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Posted on Jan 02, 2017
The tail lights and the brake/turn lights use the same bulb but, there is 2 filamants in the bulb. One for tail lights and one for brake/turn lights. So just because the brake lights and turn signals work doesn't mean the bulbs are good. If bulbs are good you can check to see if there is power getting to the tail light assy's by unplugging the connector at the assy and using a test light probe the connector (harness side) with the headlights on. If you are getting power to the assy the test light will light. To make sure, turn off the headlights and test light will go off. Hope this is helpful. Good luck.
Posted on May 29, 2009
there is a special tool for this job but I have cheated on this but you ned to be careful when doing this.The wishbone shaped mount on the front going from motor to front of vehicle, remove and it allows the motor to tilt.
Posted on Jun 19, 2009
Before going ahead and spending money on a new module, test it first. The module is located under the steering column. You'll find a Brown wire on one of the connectors (i just looked at a wire diagram). Do no disconnect anything. Back probe the brown wire, which is the power feed to your park lights. With the lights off, there should be 0 volts on you voltmeter. Turn the park lamps on, There should be 12V. If there is not 12V, disconnect the connector and try to check voltage at the pin that feeds to the brown wire, if still not 12V, replace the module. If you do get 12V, then module is ok, find where the 12v is being dropped before making it to the lamps.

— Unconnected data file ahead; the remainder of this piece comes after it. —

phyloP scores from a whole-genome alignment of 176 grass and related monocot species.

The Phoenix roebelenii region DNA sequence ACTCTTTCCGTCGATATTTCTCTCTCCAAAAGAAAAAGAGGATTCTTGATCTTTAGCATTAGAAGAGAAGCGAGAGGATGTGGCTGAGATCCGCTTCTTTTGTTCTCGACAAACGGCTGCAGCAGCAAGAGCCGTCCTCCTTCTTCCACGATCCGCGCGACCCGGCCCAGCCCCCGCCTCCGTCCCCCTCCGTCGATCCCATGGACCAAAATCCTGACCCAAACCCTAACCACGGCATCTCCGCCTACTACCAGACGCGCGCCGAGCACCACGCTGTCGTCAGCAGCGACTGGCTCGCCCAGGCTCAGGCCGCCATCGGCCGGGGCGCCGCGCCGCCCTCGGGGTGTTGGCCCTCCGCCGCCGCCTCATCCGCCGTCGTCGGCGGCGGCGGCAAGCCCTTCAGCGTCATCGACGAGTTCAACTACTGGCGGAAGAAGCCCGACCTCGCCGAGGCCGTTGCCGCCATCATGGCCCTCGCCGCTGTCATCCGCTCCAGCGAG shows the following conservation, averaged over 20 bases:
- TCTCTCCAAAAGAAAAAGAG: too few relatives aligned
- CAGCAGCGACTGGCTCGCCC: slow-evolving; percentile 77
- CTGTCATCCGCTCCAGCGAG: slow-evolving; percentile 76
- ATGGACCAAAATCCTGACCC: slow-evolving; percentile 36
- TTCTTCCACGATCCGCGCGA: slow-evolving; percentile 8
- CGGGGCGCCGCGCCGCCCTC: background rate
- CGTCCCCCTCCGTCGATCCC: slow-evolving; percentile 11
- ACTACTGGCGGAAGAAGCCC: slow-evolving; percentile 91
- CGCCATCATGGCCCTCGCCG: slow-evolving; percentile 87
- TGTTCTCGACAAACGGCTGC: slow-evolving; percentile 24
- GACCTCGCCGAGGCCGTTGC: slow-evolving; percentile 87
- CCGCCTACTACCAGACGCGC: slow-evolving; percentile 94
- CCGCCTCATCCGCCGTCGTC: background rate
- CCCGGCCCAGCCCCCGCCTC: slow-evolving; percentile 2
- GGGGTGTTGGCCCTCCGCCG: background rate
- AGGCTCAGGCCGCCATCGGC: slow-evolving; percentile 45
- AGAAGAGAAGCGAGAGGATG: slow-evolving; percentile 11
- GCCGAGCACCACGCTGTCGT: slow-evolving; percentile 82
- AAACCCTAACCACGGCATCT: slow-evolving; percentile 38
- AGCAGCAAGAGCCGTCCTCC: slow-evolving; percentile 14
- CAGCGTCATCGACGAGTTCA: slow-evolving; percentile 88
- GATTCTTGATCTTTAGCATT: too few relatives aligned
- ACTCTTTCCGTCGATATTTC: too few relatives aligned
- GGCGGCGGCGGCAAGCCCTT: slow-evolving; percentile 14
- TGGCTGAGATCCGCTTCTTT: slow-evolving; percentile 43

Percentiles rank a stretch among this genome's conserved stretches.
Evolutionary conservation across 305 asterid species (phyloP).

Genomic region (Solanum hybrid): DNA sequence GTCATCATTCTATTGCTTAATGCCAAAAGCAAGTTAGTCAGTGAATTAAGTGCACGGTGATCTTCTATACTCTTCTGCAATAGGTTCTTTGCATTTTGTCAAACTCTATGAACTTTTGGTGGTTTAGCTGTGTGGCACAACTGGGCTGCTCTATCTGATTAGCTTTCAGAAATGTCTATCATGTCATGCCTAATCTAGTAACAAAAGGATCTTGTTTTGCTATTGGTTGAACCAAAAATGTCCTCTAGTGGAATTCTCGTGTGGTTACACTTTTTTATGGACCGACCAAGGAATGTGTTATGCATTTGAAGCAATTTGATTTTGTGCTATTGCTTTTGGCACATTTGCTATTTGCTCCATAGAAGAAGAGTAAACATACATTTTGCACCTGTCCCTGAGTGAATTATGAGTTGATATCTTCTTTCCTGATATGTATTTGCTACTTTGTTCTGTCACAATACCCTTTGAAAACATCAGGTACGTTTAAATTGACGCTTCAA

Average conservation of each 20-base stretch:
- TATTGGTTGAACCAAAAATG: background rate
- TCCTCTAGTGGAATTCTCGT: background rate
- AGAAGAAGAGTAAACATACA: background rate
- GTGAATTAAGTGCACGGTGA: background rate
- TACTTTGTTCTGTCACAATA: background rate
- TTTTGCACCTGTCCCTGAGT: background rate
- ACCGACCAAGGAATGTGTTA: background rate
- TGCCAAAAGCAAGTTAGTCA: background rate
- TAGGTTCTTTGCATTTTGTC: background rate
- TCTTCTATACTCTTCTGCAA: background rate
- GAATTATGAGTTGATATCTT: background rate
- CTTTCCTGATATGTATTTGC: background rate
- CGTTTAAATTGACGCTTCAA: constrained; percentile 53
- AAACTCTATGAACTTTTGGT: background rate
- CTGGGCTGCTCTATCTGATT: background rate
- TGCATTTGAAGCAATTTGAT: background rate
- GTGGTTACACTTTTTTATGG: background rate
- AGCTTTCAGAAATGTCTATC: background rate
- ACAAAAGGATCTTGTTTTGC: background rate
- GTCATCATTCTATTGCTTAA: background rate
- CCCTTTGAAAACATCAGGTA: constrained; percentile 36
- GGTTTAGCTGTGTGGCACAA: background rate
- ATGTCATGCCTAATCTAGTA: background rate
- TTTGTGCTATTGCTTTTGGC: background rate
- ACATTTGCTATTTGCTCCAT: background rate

Posted on Aug 09, 2009
need to take car somewhere to have the code read with a scanner,try parts stores first some will do it for free if not the dealers have them
Posted on Sep 15, 2009
a lot of times GM from the late 90's and even present will put the fuses on the ends of the dash, you will have to have your door open to gain access to them, this was to prevent people from playing with their fuses while driving.
Posted on Jun 14, 2010
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